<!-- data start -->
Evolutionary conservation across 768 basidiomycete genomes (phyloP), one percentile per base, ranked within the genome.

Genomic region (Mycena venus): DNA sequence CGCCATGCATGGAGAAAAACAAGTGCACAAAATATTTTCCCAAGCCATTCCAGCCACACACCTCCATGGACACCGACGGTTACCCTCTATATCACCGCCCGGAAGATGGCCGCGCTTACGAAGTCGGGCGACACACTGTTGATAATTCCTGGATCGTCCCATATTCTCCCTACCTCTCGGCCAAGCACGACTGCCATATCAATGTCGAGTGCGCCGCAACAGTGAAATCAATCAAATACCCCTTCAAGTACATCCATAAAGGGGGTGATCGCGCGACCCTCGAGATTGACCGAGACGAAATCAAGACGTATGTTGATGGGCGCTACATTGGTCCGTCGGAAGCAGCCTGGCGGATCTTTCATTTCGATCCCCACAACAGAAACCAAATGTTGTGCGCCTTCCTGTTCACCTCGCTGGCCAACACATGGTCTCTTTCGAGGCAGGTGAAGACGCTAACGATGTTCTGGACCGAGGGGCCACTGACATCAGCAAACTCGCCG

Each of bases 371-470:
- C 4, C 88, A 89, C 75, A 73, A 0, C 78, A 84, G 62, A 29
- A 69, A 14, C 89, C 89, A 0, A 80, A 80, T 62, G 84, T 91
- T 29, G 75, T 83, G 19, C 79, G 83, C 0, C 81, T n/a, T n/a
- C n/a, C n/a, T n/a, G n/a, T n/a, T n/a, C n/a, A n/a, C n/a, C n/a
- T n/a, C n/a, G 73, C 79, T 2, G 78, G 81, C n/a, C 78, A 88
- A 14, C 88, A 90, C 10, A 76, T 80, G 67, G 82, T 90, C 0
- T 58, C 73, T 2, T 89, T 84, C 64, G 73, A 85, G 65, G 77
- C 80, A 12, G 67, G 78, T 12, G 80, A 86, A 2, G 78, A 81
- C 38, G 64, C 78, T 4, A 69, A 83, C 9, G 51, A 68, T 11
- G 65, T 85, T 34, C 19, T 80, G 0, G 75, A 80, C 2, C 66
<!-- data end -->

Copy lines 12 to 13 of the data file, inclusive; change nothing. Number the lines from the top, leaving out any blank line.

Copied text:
- C 38, G 64, C 78, T 4, A 69, A 83, C 9, G 51, A 68, T 11
- G 65, T 85, T 34, C 19, T 80, G 0, G 75, A 80, C 2, C 66